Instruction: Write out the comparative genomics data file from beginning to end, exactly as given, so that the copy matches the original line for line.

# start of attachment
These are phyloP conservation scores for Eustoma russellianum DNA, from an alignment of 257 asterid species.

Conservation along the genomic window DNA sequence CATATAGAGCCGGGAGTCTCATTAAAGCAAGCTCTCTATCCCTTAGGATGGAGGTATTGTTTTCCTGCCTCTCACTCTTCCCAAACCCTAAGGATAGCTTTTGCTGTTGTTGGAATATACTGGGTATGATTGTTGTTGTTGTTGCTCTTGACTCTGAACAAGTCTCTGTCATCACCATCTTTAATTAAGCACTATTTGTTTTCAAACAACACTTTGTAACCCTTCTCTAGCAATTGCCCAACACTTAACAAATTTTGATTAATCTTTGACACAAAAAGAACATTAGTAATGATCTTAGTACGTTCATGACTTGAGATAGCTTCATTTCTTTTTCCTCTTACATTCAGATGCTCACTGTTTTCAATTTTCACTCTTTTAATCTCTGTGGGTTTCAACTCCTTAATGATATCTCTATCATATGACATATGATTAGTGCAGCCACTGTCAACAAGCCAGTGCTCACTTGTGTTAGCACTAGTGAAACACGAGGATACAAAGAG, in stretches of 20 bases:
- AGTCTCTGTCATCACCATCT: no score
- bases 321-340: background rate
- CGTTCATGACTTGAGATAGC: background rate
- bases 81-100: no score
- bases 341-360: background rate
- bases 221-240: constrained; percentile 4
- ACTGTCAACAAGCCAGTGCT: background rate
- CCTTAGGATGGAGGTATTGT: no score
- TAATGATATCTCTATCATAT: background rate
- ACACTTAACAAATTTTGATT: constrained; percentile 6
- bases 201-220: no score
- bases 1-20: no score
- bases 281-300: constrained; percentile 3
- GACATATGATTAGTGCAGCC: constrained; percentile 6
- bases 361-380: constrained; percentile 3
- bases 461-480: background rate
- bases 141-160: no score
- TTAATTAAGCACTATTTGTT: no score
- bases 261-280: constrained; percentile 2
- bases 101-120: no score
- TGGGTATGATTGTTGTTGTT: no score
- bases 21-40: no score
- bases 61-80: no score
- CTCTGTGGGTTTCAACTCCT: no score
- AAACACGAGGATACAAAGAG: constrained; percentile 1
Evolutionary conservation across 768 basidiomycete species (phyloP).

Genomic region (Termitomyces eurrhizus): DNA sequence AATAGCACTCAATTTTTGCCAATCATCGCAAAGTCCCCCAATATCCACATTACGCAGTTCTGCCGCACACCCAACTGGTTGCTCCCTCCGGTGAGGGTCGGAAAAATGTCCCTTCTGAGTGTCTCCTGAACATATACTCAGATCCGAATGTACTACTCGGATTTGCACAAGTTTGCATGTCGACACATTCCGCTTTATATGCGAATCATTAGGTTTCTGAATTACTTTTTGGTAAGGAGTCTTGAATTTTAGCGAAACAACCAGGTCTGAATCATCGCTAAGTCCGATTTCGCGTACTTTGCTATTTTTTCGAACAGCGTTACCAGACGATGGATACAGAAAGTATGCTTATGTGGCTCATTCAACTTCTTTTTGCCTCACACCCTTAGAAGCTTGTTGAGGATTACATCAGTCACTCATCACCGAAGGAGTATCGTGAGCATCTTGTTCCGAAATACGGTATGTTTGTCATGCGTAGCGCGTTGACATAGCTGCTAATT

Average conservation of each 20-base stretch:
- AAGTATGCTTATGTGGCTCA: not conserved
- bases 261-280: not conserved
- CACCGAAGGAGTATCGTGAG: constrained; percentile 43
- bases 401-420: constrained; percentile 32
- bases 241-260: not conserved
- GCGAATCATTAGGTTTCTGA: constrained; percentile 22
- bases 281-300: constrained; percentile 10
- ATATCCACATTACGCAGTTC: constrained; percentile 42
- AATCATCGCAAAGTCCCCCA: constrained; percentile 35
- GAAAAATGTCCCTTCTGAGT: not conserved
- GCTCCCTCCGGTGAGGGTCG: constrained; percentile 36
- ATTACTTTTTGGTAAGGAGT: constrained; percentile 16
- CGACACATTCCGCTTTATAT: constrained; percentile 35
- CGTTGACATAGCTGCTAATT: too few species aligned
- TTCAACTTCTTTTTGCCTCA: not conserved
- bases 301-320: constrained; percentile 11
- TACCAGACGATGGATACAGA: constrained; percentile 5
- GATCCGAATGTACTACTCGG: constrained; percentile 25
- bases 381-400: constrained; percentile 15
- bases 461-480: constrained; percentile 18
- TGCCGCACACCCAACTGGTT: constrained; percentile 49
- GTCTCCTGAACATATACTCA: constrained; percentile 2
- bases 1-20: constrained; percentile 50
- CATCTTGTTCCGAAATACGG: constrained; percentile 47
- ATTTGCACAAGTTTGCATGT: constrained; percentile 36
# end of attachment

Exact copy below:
These are phyloP conservation scores for Eustoma russellianum DNA, from an alignment of 257 asterid species.

Conservation along the genomic window DNA sequence CATATAGAGCCGGGAGTCTCATTAAAGCAAGCTCTCTATCCCTTAGGATGGAGGTATTGTTTTCCTGCCTCTCACTCTTCCCAAACCCTAAGGATAGCTTTTGCTGTTGTTGGAATATACTGGGTATGATTGTTGTTGTTGTTGCTCTTGACTCTGAACAAGTCTCTGTCATCACCATCTTTAATTAAGCACTATTTGTTTTCAAACAACACTTTGTAACCCTTCTCTAGCAATTGCCCAACACTTAACAAATTTTGATTAATCTTTGACACAAAAAGAACATTAGTAATGATCTTAGTACGTTCATGACTTGAGATAGCTTCATTTCTTTTTCCTCTTACATTCAGATGCTCACTGTTTTCAATTTTCACTCTTTTAATCTCTGTGGGTTTCAACTCCTTAATGATATCTCTATCATATGACATATGATTAGTGCAGCCACTGTCAACAAGCCAGTGCTCACTTGTGTTAGCACTAGTGAAACACGAGGATACAAAGAG, in stretches of 20 bases:
- AGTCTCTGTCATCACCATCT: no score
- bases 321-340: background rate
- CGTTCATGACTTGAGATAGC: background rate
- bases 81-100: no score
- bases 341-360: background rate
- bases 221-240: constrained; percentile 4
- ACTGTCAACAAGCCAGTGCT: background rate
- CCTTAGGATGGAGGTATTGT: no score
- TAATGATATCTCTATCATAT: background rate
- ACACTTAACAAATTTTGATT: constrained; percentile 6
- bases 201-220: no score
- bases 1-20: no score
- bases 281-300: constrained; percentile 3
- GACATATGATTAGTGCAGCC: constrained; percentile 6
- bases 361-380: constrained; percentile 3
- bases 461-480: background rate
- bases 141-160: no score
- TTAATTAAGCACTATTTGTT: no score
- bases 261-280: constrained; percentile 2
- bases 101-120: no score
- TGGGTATGATTGTTGTTGTT: no score
- bases 21-40: no score
- bases 61-80: no score
- CTCTGTGGGTTTCAACTCCT: no score
- AAACACGAGGATACAAAGAG: constrained; percentile 1
Evolutionary conservation across 768 basidiomycete species (phyloP).

Genomic region (Termitomyces eurrhizus): DNA sequence AATAGCACTCAATTTTTGCCAATCATCGCAAAGTCCCCCAATATCCACATTACGCAGTTCTGCCGCACACCCAACTGGTTGCTCCCTCCGGTGAGGGTCGGAAAAATGTCCCTTCTGAGTGTCTCCTGAACATATACTCAGATCCGAATGTACTACTCGGATTTGCACAAGTTTGCATGTCGACACATTCCGCTTTATATGCGAATCATTAGGTTTCTGAATTACTTTTTGGTAAGGAGTCTTGAATTTTAGCGAAACAACCAGGTCTGAATCATCGCTAAGTCCGATTTCGCGTACTTTGCTATTTTTTCGAACAGCGTTACCAGACGATGGATACAGAAAGTATGCTTATGTGGCTCATTCAACTTCTTTTTGCCTCACACCCTTAGAAGCTTGTTGAGGATTACATCAGTCACTCATCACCGAAGGAGTATCGTGAGCATCTTGTTCCGAAATACGGTATGTTTGTCATGCGTAGCGCGTTGACATAGCTGCTAATT

Average conservation of each 20-base stretch:
- AAGTATGCTTATGTGGCTCA: not conserved
- bases 261-280: not conserved
- CACCGAAGGAGTATCGTGAG: constrained; percentile 43
- bases 401-420: constrained; percentile 32
- bases 241-260: not conserved
- GCGAATCATTAGGTTTCTGA: constrained; percentile 22
- bases 281-300: constrained; percentile 10
- ATATCCACATTACGCAGTTC: constrained; percentile 42
- AATCATCGCAAAGTCCCCCA: constrained; percentile 35
- GAAAAATGTCCCTTCTGAGT: not conserved
- GCTCCCTCCGGTGAGGGTCG: constrained; percentile 36
- ATTACTTTTTGGTAAGGAGT: constrained; percentile 16
- CGACACATTCCGCTTTATAT: constrained; percentile 35
- CGTTGACATAGCTGCTAATT: too few species aligned
- TTCAACTTCTTTTTGCCTCA: not conserved
- bases 301-320: constrained; percentile 11
- TACCAGACGATGGATACAGA: constrained; percentile 5
- GATCCGAATGTACTACTCGG: constrained; percentile 25
- bases 381-400: constrained; percentile 15
- bases 461-480: constrained; percentile 18
- TGCCGCACACCCAACTGGTT: constrained; percentile 49
- GTCTCCTGAACATATACTCA: constrained; percentile 2
- bases 1-20: constrained; percentile 50
- CATCTTGTTCCGAAATACGG: constrained; percentile 47
- ATTTGCACAAGTTTGCATGT: constrained; percentile 36